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by: Mikaela Maldonado

BMSWeek13Notes.pdf BMS 260

Mikaela Maldonado
GPA 4.0

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About this Document

All rights go to Dr. RV Anthony but all work is my own
Biomedical Sciences
Dr. Russell Anthony
Class Notes
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This 5 page Class Notes was uploaded by Mikaela Maldonado on Saturday April 23, 2016. The Class Notes belongs to BMS 260 at Colorado State University taught by Dr. Russell Anthony in Spring 2016. Since its upload, it has received 16 views. For similar materials see Biomedical Sciences in Biomedical Sciences at Colorado State University.

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Date Created: 04/23/16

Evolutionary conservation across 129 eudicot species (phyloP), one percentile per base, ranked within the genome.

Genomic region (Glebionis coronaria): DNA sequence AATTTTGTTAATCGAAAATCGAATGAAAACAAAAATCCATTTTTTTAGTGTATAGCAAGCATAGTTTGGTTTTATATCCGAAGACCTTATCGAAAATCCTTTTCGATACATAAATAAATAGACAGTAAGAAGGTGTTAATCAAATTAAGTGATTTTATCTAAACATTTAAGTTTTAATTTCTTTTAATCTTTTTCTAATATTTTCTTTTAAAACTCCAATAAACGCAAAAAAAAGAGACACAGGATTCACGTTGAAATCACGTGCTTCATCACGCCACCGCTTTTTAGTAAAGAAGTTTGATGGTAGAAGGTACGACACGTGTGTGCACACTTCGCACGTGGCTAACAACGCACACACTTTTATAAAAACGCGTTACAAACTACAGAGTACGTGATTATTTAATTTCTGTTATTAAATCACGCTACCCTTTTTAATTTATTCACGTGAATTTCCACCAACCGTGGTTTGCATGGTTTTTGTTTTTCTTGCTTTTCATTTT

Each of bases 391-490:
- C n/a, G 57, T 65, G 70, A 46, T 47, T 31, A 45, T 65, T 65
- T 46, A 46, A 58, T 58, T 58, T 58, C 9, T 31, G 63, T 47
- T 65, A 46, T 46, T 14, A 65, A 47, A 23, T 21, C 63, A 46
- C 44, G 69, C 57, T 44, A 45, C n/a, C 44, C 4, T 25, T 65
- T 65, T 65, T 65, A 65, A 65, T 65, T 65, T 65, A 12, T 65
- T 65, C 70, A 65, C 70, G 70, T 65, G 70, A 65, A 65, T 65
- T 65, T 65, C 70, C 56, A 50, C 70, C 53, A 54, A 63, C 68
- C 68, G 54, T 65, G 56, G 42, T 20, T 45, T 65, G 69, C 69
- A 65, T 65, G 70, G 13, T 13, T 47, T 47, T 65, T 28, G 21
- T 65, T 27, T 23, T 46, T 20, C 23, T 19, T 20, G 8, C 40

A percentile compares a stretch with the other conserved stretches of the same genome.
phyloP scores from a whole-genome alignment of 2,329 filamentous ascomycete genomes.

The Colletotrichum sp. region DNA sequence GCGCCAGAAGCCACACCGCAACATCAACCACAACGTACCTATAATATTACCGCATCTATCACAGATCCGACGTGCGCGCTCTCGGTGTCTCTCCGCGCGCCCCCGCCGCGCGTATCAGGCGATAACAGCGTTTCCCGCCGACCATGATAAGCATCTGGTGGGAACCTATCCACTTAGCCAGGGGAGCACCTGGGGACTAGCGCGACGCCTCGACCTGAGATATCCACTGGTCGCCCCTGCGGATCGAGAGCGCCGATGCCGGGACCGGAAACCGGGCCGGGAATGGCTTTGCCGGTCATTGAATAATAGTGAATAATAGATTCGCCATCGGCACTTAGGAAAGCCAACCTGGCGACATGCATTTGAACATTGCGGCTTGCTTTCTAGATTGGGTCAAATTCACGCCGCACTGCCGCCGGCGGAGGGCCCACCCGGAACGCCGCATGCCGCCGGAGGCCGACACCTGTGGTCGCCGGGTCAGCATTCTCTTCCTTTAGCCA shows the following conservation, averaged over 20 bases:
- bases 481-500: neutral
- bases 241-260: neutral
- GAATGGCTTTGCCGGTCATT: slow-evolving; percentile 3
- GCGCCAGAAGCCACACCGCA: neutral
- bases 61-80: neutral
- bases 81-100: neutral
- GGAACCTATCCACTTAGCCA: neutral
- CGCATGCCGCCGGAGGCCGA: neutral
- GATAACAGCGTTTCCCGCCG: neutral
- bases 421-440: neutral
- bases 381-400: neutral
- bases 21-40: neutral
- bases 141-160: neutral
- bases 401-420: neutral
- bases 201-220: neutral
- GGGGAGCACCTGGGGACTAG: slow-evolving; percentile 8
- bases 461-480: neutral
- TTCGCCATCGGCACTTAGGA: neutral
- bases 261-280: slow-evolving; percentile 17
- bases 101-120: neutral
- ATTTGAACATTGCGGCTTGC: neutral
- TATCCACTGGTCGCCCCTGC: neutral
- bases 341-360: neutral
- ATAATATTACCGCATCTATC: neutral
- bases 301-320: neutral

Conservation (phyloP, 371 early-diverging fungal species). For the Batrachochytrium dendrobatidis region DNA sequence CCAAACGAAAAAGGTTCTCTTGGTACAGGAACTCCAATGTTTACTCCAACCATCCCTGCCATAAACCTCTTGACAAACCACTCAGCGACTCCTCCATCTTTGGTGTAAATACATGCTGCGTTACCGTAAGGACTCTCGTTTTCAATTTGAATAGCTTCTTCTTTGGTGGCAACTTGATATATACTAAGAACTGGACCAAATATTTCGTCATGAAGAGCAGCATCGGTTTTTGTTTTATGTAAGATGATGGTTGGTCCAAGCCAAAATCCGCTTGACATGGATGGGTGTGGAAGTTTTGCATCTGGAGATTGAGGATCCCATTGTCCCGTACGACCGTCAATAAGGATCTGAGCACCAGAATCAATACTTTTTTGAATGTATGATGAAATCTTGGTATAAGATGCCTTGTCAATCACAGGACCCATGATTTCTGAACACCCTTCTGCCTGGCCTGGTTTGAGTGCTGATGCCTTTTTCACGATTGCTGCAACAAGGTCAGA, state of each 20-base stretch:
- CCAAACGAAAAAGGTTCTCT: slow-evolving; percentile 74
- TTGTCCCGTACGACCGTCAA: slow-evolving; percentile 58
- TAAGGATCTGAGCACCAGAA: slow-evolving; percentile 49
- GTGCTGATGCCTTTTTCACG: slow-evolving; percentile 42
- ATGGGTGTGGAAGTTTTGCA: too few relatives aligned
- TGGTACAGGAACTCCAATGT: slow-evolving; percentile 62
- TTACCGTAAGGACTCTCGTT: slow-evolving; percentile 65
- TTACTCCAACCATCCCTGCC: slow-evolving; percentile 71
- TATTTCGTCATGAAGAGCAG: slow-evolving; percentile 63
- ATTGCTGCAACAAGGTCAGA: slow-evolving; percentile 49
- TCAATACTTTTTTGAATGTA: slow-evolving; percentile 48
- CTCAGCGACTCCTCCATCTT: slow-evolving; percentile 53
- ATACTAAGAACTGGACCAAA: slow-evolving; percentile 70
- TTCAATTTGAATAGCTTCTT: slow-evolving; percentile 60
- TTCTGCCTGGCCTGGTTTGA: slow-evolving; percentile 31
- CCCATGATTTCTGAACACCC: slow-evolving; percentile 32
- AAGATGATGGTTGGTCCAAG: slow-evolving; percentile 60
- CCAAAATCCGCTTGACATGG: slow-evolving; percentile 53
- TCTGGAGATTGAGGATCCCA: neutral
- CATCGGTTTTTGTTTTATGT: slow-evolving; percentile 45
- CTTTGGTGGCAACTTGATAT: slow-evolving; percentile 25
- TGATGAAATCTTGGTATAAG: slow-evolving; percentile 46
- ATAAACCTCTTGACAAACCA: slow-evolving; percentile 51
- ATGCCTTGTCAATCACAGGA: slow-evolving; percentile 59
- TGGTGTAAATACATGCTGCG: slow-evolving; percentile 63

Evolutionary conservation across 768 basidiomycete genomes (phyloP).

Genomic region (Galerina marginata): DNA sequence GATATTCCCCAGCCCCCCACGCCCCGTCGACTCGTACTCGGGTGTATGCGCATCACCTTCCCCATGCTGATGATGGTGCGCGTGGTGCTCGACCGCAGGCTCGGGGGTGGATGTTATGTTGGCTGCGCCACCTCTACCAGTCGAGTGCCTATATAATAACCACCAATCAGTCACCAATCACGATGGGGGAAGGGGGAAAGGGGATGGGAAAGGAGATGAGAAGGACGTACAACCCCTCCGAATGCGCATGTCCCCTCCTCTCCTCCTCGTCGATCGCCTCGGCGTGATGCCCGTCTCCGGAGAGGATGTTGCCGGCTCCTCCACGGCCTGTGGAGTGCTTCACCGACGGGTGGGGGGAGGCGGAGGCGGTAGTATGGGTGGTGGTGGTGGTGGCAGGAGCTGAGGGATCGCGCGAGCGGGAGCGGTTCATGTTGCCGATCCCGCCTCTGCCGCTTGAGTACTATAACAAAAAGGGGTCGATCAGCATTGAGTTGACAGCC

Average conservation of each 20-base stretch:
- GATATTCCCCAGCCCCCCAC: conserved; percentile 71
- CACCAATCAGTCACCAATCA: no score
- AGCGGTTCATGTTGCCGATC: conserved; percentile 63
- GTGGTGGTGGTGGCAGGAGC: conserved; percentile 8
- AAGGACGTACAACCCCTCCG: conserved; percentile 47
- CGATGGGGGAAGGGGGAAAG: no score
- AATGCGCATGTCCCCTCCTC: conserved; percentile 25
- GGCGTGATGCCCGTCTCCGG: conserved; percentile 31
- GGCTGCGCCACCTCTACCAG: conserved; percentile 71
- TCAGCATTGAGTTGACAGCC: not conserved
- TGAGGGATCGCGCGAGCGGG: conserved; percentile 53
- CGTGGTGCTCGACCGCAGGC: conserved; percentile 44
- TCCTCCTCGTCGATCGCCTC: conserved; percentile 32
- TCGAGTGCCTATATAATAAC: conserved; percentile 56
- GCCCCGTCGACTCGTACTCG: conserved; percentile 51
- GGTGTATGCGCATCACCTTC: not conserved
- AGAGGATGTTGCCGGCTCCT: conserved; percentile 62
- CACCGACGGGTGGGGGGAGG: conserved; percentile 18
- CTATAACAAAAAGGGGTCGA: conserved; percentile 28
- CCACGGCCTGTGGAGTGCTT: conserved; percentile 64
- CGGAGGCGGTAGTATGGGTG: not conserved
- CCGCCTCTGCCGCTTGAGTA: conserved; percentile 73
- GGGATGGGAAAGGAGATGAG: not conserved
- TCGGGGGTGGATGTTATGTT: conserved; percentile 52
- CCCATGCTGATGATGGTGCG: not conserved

Secretions into the lumen of the stomach  Gastric pepsin  Endoprotease  Pancreatic  Endoprotease  Trypsin  Chymotrypsin  Carboxypeptidase  Exoprotease  Brush Border enzymes  Microvilli lining the digestive tract  Amino peptidase  Carboxypeptidase  Dipeptidase  Amino acid absorption  Na+ co transport mechanisms  Apical (microvillar) surface  Na+ independent transport  Basolateral  More detrimental side if it malfunctions  Peptide transport  H+ cotransport of di or tripeptides  Limited whole protein absorption  M Cells – special enterocytes  Carbohydrates  Consumed as disaccharides or poly saccharides  Sucrose, lactose, maltose, starch, glycogen, etc.  Has to be absorbed as monosaccharides in the intestines  Starch or pancreatic amylase  Starch or glycogen  Maltose, maltotriose, and oligosaccharides  Some oligosaccharides are Alpha- limit dextrins because they contain a branch point  Have to get down to monosaccharides but amylase doesn’t do that …  Brush border enzymes come into place here  Glucose and galactose  Transported by SGLT1 on the apical surface  Na+ dependent  Fructose  5 carbon sugar  transported by GLUT5  facilitated transport mechanism  basolateral  transport by GLUT 2  lactase  breaks down lactose to galactose + glucose  Maltase  Breaks down maltose to glucose x2  Sucrose – Isomaltase  Sucrose to glucose + fructose  Maltotriose and alpha limit dextrins to glucose  Lactose Deficiency  Deficiency in lactose derived glucose/galactose absorption  Colonic digestion of lactose -> H2 and CO2  Lipids  Dietary lipids include triglycerids, di and mono glycerids, phospholipids and cholesterol  Bile salts – help with emulsification  Pancreatic lipase  Colipase  Lipid droplet – micelle  Cholesterol, free fatty acids and monoglycerides will diffuse across membrane  Enterocyte rebuilds triglycerides  Coupled with apolipoproteins (liver makes these)  Combine the tri and mono glycerides to form chylomicrons or very low density lipoproteins (VLDL)  Glucose Storage  Blood has glucose and amino acid that are taken up by the muscle and stored as glycogen  Adipocytes  Triglycerides in the blood are converted to fatty acids and monoglycerides through lipoprotein lipase  Glucose is taken up and alpha glycerol phosphate and fatty acids (from the blood) form triglycerides and then are stored as glycerol  Fat cells – hormone sensitive lipase  Catecholamines, glucagon, cortisol stimulates hormone sensitive lipase activity  Liver  Glucose is taken in and participates in the Krebs Cycle  Nutrient Metabolism during the absorptive period  Energy is provided by carbs in meals  Net uptake of glucose by liver  Carbs stored as glycogen in liver and muscle but most carbs and fast are stored as fat in adipose tissue  Synthesis of body proteins, but some amino acids in dietary protein are used for energy or converted to fat  Absorptive phase is anabolic and uses insulin  Post absorptive phase is catabolic  Nutrient metabolism during post absorptive period  Glycogen, fat, and protein syntheses are curtailed and net breakdown occurs  Glucose is formed in the liver both from glycogen stored there and by glycogenesis from lactate in blood, pyruvate, glycerol, and amino acids. Kidneys will perform glycogenesis during a fast  Glucose is produced in the liver and kidneys is release in to the blood but its use for energy is greatly reduced in muscle  Lipolysis releases adipose-tissue fatty acids into the blood, and oxidation of these fatty acids by most cells and of ketones produced from them by the liver provides most of the body’s energy supply  The brain continues to use glucose by also starts using ketones as they build up in the blood  Concentration of cellular energy (ATP)  Mitochondria  Krebs or TCA cycle  Begins with acetate (2 carbons)  Oxidative phosphorylation – electron transport chain  Glycolysis – metabolism of glucose  Beta- oxidation – metabolism of fatty acids, and will eventually give rise to acetate  Gluconeogenesis – generation of new glucose (liver)  Insulin effects  Absorptive phase (increase plasma insulin)  Muscle  Increase glucose uptake, glycogen, synthesis, amino acid uptake, and net protein synthesis  Adipocytes  Increase glucose uptake and net triglyceride synthesis  Liver  Increase glucose uptake, net triglyceride synthesis, no ketone synthesis  Post absorptive phase (decrease plasma insulin) opposite of above Reproduction  Hypothalamic – pituitary – gonadal axis  Hypothalamus releases GnRH through the hypothalamo-pituitary portal vessels  Activates the anterior pituitary to secrete FSH and LF which go to the gonads which secrete sex hormones that go to gametogenesis and then produce action on sex organs  Stages of control of reproductive function  During the initial stage (fetal life to the end of the first year), GnRH, the gonadotropins, and gonadal sex hormones are secreted as relatively high levels  Infancy to puberty, secretion rate of these hormones are very low and reproductive function is quiescent  Beginning at puberty, hormonal secretion rates increase and show large cyclical variations in women during the menstrual cycle. Allows for active reproduction  Reproductive function diminishes late in life, largely because the gonads become less responsive to the gonadotropins  Sex determination  X and Y chromosomes determine sex  Phenotypic sex is dependent on genetic sex, gonadogenesis, formation and maturation of accessory reproductive organs  Start  Two undifferentiated gonads  Two pairs of undifferentiated ducts  Mullerian or Wolffian ducts  Urogenital sinus  Genital tubercle  Vestibular folds  Embryo  Epithelial and yolk sac cells migrate to the germinal ridge  Yolk sac cells give rise to sex cords and what will become the gonads  More specifically will give rise to the seminiferous vesicles in the testes  Testes will produce testosterone as well as Mullerian inhibiting substances which will differentiate the duct systems so that they go in the right direction  Epithelial cells will give rise to the ovaries  Rudimentary gonad  Outer layer (cortex)-> ovary  Inner layer (medulla) -> gives rise to the testes  Differentiation of the gonads  Seventh week of fetal development of the SRY gene on the y chromosome that leads to the development of testes in male  Guest lecture:  Started in a lab in Tulane  First generation student  Brain differentiation all the way to gut function  Then went to U of CA SB  Leverage – rats and steroids experiments in brain and behavior studies  Married and moved to MIT  Aromatase  Sexual differentiation studies  Converts testosterone into estrogens  Shriver Center  Mental hospital to try and understand the neurology  Lorenzo’s Oil  Hypothalamic pituitary nucleus region  3-fold denser vasculature as compared to any other region of the brain  tied to obesity, depression, cardiovascular health  found to be able to to be manipulated  window to changing brain function  biomedical engineering  put live tissue into a dish and then allow to see live function of the cells in the dish